New York City Ballet Principal Anthony Huxley's "Food for the Gods" Recipe

September 14, 2021

Food for the Gods, a classic Filipino dessert, is a staple at Anthony Huxley’s family gatherings. “It’s a dish that’s been a running theme,” says the New York City Ballet principal. “My uncle made it once, and forgot to add the flour. It was a disaster, but Food for the Gods is so good, we still ended up enjoying it.”

The recipe for these date-and-walnut–filled bite-size confections originally comes from Huxley’s grandmother and namesake, Antoinette Osmeña, but it has evolved over the years. “This recipe substitutes half of the sugar with molasses, which gives it a deeper flavor,” says Huxley. He also likes to include orange blossom water for an added perfume. “Connecting over Food for the Gods, and really any Filipino food, brings our whole family closer together,” he says.


  • 1 cup butter (room temperature)
  • 1/2 cup white sugar
  • 3/4 cup dark brown sugar
  • 2 tbsps molasses
  • 3 eggs
  • 1 tsp vanilla extract
  • 2 cups dates, finely chopped
  • 1 cup flour
  • 1 tsp baking powder
  • 1 tsp orange blossom water (optional)
  • 2 cups walnuts, roughly chopped


  1. Huxley’s grandmother says the first step is always to remove all items in your oven (since “most of us use it as storage,” says
    Osmeña). Then preheat to 350°F.
  2. Using a stand mixer with the beater attachment, cream butter and white sugar, gradually increasing the speed to high. Add brown sugar and molasses, and continue mixing until combined. Scrape down the sides as needed.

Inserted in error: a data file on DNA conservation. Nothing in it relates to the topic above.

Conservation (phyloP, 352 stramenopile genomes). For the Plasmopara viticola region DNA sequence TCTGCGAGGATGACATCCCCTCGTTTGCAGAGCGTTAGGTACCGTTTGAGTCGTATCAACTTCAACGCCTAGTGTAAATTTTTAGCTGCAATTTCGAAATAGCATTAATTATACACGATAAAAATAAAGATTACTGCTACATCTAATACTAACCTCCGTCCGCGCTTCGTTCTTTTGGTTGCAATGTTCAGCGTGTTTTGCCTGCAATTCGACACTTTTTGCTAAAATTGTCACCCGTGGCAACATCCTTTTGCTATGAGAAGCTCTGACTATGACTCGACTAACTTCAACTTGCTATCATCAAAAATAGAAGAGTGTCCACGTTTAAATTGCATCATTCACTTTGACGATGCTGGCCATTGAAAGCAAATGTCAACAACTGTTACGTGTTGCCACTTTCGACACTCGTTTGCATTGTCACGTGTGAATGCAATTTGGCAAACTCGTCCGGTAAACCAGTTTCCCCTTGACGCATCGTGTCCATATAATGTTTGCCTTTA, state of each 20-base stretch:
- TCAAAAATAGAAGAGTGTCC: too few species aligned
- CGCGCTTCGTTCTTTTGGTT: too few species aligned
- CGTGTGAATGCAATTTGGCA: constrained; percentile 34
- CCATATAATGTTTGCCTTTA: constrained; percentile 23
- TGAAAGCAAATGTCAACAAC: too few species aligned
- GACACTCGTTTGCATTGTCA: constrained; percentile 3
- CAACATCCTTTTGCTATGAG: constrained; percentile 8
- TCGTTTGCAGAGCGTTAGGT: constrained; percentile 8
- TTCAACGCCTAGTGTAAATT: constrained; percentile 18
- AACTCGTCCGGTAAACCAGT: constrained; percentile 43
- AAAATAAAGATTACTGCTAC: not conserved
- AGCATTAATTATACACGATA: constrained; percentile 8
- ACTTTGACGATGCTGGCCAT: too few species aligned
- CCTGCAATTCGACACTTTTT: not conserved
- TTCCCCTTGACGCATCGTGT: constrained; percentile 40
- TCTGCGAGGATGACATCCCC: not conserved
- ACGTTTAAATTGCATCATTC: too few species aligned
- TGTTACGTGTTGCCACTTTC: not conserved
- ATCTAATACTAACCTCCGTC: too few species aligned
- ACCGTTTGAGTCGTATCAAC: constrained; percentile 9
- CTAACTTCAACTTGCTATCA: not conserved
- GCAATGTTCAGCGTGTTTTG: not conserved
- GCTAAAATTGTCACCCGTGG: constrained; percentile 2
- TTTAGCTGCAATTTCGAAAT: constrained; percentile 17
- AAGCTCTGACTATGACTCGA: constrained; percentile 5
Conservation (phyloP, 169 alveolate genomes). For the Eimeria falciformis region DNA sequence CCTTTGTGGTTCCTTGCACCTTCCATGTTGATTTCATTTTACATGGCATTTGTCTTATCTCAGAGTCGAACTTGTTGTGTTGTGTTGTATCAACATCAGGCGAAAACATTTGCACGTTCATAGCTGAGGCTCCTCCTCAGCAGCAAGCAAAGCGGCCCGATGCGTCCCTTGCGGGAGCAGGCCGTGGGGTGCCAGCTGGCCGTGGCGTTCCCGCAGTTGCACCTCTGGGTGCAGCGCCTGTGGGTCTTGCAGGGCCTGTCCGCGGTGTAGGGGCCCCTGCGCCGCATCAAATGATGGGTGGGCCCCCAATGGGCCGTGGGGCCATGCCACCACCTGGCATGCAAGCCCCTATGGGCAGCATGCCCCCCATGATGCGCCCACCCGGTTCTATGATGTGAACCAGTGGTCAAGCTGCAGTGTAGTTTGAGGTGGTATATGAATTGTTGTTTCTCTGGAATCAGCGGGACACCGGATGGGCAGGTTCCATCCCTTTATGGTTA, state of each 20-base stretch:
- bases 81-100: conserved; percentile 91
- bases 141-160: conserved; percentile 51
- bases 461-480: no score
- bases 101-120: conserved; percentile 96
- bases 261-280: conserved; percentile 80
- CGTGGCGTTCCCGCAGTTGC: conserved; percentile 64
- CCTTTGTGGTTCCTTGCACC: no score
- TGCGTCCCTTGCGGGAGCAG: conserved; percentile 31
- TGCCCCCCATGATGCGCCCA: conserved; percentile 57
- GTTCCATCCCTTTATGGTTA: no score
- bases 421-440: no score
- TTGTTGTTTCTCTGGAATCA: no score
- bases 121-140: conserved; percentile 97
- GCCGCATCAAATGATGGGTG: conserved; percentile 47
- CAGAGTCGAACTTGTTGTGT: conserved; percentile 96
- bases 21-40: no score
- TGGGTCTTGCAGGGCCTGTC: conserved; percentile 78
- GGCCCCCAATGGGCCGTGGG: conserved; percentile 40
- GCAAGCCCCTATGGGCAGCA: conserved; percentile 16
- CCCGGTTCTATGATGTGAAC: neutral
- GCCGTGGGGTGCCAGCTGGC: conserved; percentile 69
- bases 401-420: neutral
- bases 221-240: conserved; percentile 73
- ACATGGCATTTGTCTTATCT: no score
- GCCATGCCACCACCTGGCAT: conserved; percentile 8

3. With the mixer still running, add eggs and vanilla, and continue beating until combined.
  4. Turn the mixer off and add the dates. Gradually increase speed again until the dates are fully incorporated. This can take some time.
  5. Lower the speed to medium and add the flour and baking powder. Beat until fully incorporated. Add orange blossom water if using. Add walnuts and continue mixing.
  6. When the walnuts are evenly mixed into the batter, turn the mixer off. Using a rubber spatula, scrape the batter into a 9-by-13–inch baking dish lined with tin foil.
  7. Bake for 25–30 minutes, until a toothpick inserted into the center comes out clean.
  8. Let cool to room temperature and cut into 1-inch squares.
  9. Wrap squares individually with plastic wrap or foil. This will help the squares maintain their shape and ensures maximum “fudginess.”